The INVADERS have become the Masters of BENGALI Nationality and the ABORIGINAL INDIGENOUS Communities who INHIBITED and RULED BENGAL even in 19th CENTURY have been DRIVE OUT of BENGALI GEOPOLITICS. History has killed our LEGACY, Identity and NATIONALITY. We may trace NEITHER our ANCESTORS nor their DREAMS!

In Bengal, the missing links are mind blowing! I have been writing on the topic often! I have visited different parts of Bengal to trace the missing links. I have also visited the VICTIMS of HISTORY, the Aboriginal Indigenous and Minority communities in UP, BIHAR, Orissa, Maharashtra, Karnataka, North Eats, Himalayas, Jharkhand and CHHATTISHGARH.

In Bengal, I visited extensive areas in South Bengal and North Bengal, from Jhargram to Murshidabad, Burdwan to HASNABAD, Darjeeling to Sundarvana.

I have intensified my studies in Murshidabad, Maldah and BIRBHUM to trace our ancestors.
I have already written how HISTORICAL Evidences are being destroyed in Criminal negligence in Murshidabad, Karna Subarno, Sundarvana,Midnapur, PURULIA, Gaur and Maldah and all over BIRBHUM and BURDWAN!

Life before the Pala dynasty that controlled mainly what is now Bihar and Bengal from the 8th-12th Century, also consist the DARK AGE of Bengal.

We know nothing about anything in between SHASHANK and RAMPAL of PALA dynasty! We know nothing significant about PRE SHASHANK Bengal and have to depend on myths and legends, totems and religion!

Whatever we know about Shashank, it is ARYAN version and we never know the Real ruler.

We know about his victories and wars, but we never know his time and the people.

More over, we never know about all those INDIGENOUS States, kingdoms and rulers which existed even in British Raj all over in Bengal, Bihar, Jharkhand, Assam and North East, East Bengal,Orissa, Andhra, Chhattishgargh, Jharkhand, Maharashtra and so on.

We know very little about TRIBAL and PEASANT Insurrections countrywide. We are quite unaware of INDIGENOUS Aboriginal History anywhere on this GLOBE.

We know very little about Mahasthan Gargh, Baghmundi, Panchkot, DHULBHOOM, SINGHBHOOM, LALGARH, Maanbhoom, Santhal Pargana, CHHOTANAGPUR, NATORE, UDDIYAN, RANI RASMANI or RANI Bhavani. Personalities like Rani Bhavani, Rani Rasmani, BIRSA MUNDA, TITUMIR, SIDU KANHO, CHARU MAJUMDAR, Harichand Thakur, Panchanan Burman, DEVI CHOWDHURANI, BHAVANI THAKUR have been made LEGENDS only.

I am hopeless to note the detachedness of HISTORY Congress and UNIVERSITIES. ACADEMICIA is never intersestd to investigate TRUTH.

We often talk about the SILK ROUTE but we never tried to know the Missing INDIAN historical links scattered in Central Asia and Middle East.

We never try to understand PAN AFRICANISM.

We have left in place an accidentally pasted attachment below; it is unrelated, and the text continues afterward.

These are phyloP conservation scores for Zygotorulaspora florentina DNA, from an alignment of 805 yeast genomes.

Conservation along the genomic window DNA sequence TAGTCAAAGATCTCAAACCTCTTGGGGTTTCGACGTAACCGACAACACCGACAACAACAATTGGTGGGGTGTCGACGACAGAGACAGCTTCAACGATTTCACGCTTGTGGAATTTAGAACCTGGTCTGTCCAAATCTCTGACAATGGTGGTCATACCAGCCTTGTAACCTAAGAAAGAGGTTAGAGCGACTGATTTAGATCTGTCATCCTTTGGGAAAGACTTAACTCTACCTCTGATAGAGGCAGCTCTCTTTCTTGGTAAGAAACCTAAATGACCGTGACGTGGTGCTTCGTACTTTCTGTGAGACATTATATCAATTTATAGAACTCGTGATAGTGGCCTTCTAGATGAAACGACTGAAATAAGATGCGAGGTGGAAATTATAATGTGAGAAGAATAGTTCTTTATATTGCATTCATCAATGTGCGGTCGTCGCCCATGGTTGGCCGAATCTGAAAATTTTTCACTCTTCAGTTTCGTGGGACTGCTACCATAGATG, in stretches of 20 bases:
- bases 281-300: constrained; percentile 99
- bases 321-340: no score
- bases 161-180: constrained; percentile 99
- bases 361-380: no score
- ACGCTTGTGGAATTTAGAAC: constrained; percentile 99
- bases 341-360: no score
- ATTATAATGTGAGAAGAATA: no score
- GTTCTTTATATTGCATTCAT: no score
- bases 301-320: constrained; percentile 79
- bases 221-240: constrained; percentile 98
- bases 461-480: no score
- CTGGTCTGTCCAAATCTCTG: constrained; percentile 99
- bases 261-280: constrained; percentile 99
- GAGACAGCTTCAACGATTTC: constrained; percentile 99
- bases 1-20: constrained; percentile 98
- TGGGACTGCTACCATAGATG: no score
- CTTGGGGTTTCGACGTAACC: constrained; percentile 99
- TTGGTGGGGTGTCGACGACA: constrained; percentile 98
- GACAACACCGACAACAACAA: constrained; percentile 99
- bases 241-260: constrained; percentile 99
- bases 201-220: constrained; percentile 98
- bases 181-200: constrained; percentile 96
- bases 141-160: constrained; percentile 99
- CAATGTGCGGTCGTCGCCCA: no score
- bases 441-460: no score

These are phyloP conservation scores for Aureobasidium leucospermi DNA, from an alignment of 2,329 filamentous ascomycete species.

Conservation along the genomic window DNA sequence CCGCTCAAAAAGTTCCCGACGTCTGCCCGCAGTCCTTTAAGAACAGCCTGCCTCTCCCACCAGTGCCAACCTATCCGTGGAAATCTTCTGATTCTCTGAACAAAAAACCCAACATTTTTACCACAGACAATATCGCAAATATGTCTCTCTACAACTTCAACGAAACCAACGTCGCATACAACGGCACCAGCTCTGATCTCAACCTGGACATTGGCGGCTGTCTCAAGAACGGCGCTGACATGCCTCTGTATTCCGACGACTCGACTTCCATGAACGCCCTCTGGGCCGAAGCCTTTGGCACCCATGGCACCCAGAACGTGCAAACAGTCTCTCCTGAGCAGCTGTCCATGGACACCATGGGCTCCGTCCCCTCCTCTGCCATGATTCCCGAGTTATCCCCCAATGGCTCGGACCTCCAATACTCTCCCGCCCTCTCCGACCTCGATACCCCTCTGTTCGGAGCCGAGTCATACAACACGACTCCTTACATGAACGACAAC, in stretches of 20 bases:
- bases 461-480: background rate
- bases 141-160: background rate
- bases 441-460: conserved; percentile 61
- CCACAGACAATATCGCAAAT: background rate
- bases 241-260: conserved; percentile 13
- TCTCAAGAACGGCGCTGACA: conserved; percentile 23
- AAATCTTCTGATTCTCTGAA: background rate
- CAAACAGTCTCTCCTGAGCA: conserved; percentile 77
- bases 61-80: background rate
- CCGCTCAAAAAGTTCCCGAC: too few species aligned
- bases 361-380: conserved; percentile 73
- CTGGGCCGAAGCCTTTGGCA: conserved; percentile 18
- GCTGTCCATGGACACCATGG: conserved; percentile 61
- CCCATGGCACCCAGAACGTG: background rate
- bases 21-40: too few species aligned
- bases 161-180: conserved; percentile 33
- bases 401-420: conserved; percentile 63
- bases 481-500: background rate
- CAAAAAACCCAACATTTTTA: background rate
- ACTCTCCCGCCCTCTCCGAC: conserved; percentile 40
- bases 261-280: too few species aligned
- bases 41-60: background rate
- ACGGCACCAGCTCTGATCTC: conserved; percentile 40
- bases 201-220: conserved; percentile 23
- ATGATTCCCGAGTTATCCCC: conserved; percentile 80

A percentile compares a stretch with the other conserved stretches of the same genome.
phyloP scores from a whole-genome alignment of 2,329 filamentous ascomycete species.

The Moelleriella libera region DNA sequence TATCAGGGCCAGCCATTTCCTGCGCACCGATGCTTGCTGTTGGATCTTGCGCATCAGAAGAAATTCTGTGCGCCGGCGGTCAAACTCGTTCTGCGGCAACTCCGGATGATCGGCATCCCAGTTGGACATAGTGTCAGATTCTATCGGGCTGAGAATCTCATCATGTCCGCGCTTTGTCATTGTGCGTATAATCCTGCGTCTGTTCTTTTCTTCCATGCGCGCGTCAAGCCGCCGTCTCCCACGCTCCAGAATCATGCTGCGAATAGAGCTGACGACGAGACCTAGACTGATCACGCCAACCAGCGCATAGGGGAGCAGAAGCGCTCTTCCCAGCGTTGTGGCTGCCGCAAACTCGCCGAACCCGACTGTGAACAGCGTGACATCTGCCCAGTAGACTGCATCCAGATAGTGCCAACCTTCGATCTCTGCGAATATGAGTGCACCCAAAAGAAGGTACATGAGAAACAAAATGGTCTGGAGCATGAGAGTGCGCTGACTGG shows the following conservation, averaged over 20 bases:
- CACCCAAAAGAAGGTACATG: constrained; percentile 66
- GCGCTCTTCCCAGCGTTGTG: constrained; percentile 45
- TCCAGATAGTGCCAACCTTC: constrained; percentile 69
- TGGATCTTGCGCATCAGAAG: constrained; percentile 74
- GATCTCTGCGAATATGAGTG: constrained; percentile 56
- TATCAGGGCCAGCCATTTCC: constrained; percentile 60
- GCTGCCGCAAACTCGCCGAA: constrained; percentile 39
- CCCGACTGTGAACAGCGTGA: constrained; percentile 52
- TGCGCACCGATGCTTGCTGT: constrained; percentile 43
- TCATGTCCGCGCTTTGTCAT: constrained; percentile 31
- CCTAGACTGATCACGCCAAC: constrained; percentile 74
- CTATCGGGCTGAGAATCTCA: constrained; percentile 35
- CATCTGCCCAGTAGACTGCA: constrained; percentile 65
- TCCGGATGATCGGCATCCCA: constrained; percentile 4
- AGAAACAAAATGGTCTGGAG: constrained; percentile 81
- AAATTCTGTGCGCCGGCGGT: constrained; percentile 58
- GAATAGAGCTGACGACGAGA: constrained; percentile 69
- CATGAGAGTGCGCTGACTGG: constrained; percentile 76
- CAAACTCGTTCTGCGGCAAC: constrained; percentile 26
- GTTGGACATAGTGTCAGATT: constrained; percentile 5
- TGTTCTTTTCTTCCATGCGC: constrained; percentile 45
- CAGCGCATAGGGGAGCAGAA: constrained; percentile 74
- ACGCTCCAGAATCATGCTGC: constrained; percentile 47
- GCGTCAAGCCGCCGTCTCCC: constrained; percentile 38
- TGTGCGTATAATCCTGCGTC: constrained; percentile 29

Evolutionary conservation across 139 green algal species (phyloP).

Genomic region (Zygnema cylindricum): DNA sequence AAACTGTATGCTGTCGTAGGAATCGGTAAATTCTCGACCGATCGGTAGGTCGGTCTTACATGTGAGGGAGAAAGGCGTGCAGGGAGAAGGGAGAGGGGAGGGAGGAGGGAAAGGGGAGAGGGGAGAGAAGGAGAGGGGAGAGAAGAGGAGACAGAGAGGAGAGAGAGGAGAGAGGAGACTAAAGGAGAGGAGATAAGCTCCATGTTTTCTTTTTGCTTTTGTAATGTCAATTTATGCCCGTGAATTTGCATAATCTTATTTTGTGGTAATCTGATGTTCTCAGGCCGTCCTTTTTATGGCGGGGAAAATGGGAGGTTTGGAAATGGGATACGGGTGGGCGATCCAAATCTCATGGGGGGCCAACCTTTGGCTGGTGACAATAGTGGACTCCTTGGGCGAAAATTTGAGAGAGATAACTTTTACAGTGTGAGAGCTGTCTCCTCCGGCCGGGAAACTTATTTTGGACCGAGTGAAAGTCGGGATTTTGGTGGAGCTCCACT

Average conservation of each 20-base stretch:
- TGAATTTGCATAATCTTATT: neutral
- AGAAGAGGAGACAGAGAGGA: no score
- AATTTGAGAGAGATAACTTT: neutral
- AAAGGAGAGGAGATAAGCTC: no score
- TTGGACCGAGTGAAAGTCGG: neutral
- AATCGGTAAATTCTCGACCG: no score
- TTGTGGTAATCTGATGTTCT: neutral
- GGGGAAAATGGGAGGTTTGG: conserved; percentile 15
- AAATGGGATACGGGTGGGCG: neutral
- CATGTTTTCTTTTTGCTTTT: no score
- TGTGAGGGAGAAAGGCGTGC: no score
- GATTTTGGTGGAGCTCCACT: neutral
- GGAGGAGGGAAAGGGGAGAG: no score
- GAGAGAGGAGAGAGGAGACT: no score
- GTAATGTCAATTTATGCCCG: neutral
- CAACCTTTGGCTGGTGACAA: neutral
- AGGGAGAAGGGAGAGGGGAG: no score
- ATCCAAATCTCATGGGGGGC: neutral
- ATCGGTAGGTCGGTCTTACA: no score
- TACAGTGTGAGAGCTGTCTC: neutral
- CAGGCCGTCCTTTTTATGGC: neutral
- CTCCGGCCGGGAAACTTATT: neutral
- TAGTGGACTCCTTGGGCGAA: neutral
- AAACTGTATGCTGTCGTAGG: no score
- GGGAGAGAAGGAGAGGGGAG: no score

Even the Indian nation is VERTICALLY divided in North and SOUTH

ARYAN North is not interested to link itself to DRAVID South.

We don`t care about our legacy extended in neighbourhood into the DIVIDED SOUTH ASIAN Geopolitics. Then, the Entire hiamalayan region from Kashmir to Nagaland and Manipur do breathe under AFPSA, Military rule. We never know about their plights and they are quite isolated from the rest of the Nation.

EAST never cares for the WEST. CENTRAL India lies alone. Indian history never tried to get the MISSING Links of History to UNIFY the NATION and the people.

In fact, history remains a PHENOMENON of glorification of ETHNIC CLEANSING, ANNIHILATION and genocides, EXODUS and HOLOCAUST.

History always justifies the HEGEMONIES as it justifies the Clash of CULTURE, ILLUMANITI, ZIONISM, BRAHAMINISM, Manusmriti, Caste System, APARTHEID, Colonies, Wars, Civil Wars, Repression, Persecution, Displacement, ARSON, Invasion, Exploitation, CAPTURE and Dominance, Enslavement, Brain Washing and Mind control, MASS DESTRUCTION, OPEN MARKET, Nuclear BIOLOGICAL Chemical Warfare, Invasion, Monopolistic AGGRESSION, Global GOVERNANCE, Underworld, MAFIA, Crimes against Humanity and WAR Against TERROR!

Those who are missing since the 2002 post Godhra communal riots in Gujarat are soon to be declared dead by the authorities with the expiry of seven years' stipulated time.

As a result, official death figure of 2002 riots will go up from 952 to 1180, as 228 persons, who are missing will be presumed to be dead after seven years.

As per the law, any person, who is missing for seven years, is declared dead after the stipulated period. "We have prepared a list of missing people and sent it to the revenue department, which would declare the missing persons as dead," said Additional Chief Secretary (Home) Balwant Singh.

I am happy what the HISTORY CONGRESS and UNIVERSITIES never cared to do, Archaeologists did the thing. Excavators are active in GAUR, I have seen. but I always complained that KARNA SUBARNA region is criminally neglected. Now the Excavators succeeded to get a MISSING Link to know something about the DARK AGE of Bengal.


Just see the news!

Hunt for ancient stupa under teacher’s plot

An excavated wall at the site. (Shiharan Nandy)
Calcutta, Feb. 26: A schoolteacher’s plot in a Murshidabad village has yielded remains that archaeologists believe are of a pre-eighth century structure, possibly a stupa.

Excavators spent the last six days digging a 2,500sqm mound at the centre of Mohammed Qassem Ali’s four bigha plot at Deka-Bichkandi, in Kandi subdivision. The excavators believe what lies beneath could throw light on life before the Pala dynasty that controlled mainly what is now Bihar and Bengal from the 8th-12th Century.